The island still bears the name, “Xaymaca,” Land of Wood and Water, given by the first Taino people. Much of that forest was Jamaican mahogany, a proud hardwood that transformed the British cabinet making industry. I look at early photos but the slopes behind Constant Spring are already timbered out, as is now the entire country. Maybe that wood came here? I have a mahogany “press”, desk, dresser, night and suitcase stands. Multiplied by a hundred rooms…? My fave steps I call The Mahogany Stairs. They’re barely worn, with one velvety, red, landing board being almost two feet wide. I think of the old-growth mahogany tree, maybe 130-feet tall, that it might have come from.
My bedroom’s louvered mahogany door reminds me of St. Francis. He loved the outdoors, was forever inviting himself out to tramp God’s kingdom. Our building is forever inviting the kingdom of God in. Summers here the “feels like” temp is pretty standardly 104 with no AC. But this building grabs every breeze that teases its edges, feeding the winds down hallways with dispatch. Opening my louvers that air whips in. With balconies, louvers everywhere, it’s like I live on a ship, windowed “sails” fill with Caribbean trade winds flinging the papery garlic scraps off my kitchen counter.
Our chapel is in the former breakfast room. It reaches into the lawns, surrounded on three sides by French doors topped with huge, arched transoms. I look at the confetti bright tile floors with their curvy splashes of pumpkin orange and forest green. I imagine tinkling crystal, the splash of fresh orange juice, guests discussing their exotic day in the tropics.
At our sunset Masses I sit by open doors. I watch ground doves build a nest in the massive mango tree, pink light gilding the statue of our Lady of Lourdes. Parrots screech that they’re back from lunch in the mountains. The rhythmic, noisy insects join in our singing. Occasionally priests swat a moth from the chalice, mosquitos from their face. At first I feel a bit guilty about being happily, semi-permanently distracted.
But maybe our masses are quite Franciscan! Nature is yelling at us, “Why are you in there? God made this for you! Come play with Him out here!” This a message worthy of a saint who affirmed our fraternity with all creatures, who had the courage to be God’s Fool and preach to the birds.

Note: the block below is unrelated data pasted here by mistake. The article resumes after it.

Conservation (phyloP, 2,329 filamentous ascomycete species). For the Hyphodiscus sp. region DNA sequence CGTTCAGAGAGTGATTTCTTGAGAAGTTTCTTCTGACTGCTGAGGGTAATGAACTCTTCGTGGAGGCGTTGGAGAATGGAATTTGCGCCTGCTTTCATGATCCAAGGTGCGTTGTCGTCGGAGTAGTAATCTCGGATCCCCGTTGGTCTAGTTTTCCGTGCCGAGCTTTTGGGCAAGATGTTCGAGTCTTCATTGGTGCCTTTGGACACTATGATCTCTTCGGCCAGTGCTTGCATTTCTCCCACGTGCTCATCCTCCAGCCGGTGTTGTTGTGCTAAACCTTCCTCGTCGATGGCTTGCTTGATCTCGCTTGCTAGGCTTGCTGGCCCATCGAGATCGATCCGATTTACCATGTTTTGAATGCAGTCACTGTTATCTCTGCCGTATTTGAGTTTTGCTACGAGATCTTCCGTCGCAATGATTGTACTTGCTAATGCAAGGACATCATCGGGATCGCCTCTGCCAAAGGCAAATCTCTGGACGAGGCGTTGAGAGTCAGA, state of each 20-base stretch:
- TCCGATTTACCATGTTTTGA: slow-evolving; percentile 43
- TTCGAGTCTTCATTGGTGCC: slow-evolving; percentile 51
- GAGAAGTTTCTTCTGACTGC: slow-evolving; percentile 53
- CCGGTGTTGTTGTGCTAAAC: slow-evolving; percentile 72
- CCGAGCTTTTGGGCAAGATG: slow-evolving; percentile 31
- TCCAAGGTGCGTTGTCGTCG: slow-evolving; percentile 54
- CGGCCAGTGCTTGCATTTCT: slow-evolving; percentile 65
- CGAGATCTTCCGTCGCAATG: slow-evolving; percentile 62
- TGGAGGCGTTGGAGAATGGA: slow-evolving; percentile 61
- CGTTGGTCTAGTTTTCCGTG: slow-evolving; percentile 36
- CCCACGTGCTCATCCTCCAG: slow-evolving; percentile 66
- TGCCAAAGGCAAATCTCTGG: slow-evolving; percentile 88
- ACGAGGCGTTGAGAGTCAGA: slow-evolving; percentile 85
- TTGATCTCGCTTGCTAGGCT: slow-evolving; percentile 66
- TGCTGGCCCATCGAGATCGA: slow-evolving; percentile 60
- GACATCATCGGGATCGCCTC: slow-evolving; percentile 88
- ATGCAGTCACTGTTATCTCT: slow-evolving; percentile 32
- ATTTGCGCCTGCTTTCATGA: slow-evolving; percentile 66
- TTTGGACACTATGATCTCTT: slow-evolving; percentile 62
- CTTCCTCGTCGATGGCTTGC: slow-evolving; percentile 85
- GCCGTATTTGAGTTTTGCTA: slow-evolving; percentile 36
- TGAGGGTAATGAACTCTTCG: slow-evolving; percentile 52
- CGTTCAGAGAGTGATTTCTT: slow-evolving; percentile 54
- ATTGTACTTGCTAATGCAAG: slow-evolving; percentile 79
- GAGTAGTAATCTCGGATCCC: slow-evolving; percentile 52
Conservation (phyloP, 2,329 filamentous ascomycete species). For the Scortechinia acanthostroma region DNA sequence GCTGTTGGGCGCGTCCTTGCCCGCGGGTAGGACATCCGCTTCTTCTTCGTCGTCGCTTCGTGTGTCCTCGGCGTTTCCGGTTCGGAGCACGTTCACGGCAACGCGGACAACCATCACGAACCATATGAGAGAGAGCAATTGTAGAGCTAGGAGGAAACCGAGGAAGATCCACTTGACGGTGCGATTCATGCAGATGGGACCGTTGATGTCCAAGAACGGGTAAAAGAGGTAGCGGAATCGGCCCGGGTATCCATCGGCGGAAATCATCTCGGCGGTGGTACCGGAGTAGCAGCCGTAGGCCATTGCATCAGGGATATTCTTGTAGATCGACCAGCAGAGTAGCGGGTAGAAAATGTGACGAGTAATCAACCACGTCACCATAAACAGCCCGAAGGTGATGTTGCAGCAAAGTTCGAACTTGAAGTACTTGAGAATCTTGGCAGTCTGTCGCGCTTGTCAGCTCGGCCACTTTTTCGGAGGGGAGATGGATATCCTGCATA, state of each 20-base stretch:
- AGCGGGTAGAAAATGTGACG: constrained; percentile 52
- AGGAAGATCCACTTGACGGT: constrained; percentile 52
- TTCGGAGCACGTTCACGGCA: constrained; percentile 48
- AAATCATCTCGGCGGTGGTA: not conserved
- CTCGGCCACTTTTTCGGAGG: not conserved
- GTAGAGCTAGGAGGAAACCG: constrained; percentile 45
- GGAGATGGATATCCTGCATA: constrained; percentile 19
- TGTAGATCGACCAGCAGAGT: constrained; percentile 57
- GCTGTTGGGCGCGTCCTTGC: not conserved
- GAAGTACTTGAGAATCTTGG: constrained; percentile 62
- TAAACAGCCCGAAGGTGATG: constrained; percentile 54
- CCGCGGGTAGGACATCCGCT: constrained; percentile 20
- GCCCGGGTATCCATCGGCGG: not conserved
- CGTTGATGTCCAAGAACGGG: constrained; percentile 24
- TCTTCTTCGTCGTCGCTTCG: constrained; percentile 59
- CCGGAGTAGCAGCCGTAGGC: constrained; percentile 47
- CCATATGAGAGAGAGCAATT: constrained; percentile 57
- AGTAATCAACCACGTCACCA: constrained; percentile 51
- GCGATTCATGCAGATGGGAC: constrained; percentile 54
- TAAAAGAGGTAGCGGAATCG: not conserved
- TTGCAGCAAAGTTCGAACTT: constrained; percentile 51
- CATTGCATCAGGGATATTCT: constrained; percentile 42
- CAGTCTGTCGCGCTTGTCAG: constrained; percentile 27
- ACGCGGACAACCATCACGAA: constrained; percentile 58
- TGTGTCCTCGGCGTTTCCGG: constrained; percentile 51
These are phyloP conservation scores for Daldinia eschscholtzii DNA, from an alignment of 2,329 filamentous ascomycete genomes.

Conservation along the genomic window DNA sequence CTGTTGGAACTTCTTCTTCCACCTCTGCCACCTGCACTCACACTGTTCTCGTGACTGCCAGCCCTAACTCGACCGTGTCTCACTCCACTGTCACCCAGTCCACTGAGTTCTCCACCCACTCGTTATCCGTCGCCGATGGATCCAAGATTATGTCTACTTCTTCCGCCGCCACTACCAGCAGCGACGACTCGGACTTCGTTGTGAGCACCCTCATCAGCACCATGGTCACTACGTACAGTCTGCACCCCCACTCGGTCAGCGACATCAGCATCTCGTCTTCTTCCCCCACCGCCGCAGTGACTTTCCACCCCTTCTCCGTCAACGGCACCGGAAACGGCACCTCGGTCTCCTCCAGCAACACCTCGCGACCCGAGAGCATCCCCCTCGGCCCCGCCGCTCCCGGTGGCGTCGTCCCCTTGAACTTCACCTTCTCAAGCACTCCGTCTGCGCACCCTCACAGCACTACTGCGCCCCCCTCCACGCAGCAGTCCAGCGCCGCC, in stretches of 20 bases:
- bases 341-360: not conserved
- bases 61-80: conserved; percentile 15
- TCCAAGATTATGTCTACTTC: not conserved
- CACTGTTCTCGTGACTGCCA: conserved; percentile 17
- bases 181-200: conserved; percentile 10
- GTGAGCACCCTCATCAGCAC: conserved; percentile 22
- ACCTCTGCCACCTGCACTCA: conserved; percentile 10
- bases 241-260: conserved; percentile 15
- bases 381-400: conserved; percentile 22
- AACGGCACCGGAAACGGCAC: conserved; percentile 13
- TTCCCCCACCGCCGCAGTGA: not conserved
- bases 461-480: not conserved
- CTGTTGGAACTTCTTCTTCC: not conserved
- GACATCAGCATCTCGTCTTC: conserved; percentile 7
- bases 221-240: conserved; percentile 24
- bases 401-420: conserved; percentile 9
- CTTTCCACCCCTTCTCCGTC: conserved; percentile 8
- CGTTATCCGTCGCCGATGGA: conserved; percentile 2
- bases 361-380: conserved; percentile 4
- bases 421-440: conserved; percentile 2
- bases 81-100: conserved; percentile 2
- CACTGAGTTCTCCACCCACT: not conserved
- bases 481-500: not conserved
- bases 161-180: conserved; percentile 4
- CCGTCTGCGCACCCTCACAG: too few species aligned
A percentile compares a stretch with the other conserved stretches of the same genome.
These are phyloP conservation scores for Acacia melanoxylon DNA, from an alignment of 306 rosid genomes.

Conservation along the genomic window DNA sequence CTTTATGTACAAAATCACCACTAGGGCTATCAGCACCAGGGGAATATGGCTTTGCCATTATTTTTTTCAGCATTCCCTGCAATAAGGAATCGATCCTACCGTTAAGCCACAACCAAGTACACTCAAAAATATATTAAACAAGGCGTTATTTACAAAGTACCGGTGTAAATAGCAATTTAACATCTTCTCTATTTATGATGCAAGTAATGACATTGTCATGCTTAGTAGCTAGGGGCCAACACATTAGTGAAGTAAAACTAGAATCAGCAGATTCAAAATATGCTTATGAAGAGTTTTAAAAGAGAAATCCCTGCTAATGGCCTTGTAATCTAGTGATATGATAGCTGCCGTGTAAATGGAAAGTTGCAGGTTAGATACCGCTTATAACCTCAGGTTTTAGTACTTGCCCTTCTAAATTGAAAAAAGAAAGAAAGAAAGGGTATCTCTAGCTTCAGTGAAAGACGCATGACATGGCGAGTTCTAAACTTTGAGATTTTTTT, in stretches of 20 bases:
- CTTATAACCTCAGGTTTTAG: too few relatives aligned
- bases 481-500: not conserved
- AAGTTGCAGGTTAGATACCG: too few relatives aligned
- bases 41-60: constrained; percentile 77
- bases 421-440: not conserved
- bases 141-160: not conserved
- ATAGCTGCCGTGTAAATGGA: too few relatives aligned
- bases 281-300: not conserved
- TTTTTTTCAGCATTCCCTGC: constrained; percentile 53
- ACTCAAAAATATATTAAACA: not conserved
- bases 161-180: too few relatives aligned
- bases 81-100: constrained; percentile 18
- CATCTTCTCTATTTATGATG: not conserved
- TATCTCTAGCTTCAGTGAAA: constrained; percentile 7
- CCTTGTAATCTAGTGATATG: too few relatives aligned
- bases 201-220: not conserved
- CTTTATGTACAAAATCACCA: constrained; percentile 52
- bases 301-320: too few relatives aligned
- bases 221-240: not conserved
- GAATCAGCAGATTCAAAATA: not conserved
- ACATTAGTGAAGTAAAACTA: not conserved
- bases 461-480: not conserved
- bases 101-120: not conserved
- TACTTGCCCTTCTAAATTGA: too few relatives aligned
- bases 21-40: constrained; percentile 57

Like any grand building she has her tales. Above the entrance portico, edging a balcony viewing Kingston Harbor, stands an immense, sheer, white cement cross, a survivor from WWII when religious buildings were marked for protection. At the War’s outbreak Italians were imprisoned in a detention camp on the island. An FSA Sister ministered to them, grateful the Viccino brothers, expert masons who made the cross, a huge doghouse that looks like a stone castle, and (I’m pretty sure) the swan atop the fountain by the pool. It wasn’t there in postcards from before the war!
The best story is set to music. The first Constant Spring Hotel was known for its fabulous orchestra, (dancing was an option). The young Scottish violinist Jock Hume performed from Christmas 1910 to April 1911. He’d been playing professionally since he was fifteen. No doubt the gig he and his CS cellist moved on to afterwards sounded super: the maiden voyage of the RMS Titanic.
Years later Christopher Ward researches his grandfather Jock. He finds payment from the Titanic Relief Fund going to his grandmother, but he also finds it going to Ethel McDonald, a dark-skinned barmaid of the Constant Spring Hotel. After her liaison with Jock she’d had a son. Electrified, wondering if he has Caribbean family, Ward comes, digging into the archives. Nothing. Giving up, heading home, he first tours the site where Ethel and Jock met. Hearing the Immaculate High School all-girl orchestra rehearsing he’s invited in, shares remarks, speaking of his fruitless search. Afterward a young musician comes up to him, “My name is Hume, too…” she says, “and your eyes are exactly the same color as my father’s.”
I swim my laps and think of Jock. Was he Franciscan? He for sure found redemption. Somehow he’d let the relief fund know, if not his pregnant Scottish fiancée, that he had family in Kingston, and they were supported with the same amount as his family in Dunleith. Faced with unimaginable tragedy he stayed humane, stayed an artist, and shared his gift when it was needed most. Performing his music in the frigid, horrific dark he comforted. His last song at age 21, was “Nearer, My God, to Thee”.
I do more laps and wonder if I’m Franciscan. If so, I’m a better, happier, more effective one for my time in that water under the fountain with the swan that looks a bit like a goose. The pool may not be poverty exactly, but as my fellow resident Donna says, “It came with the house.”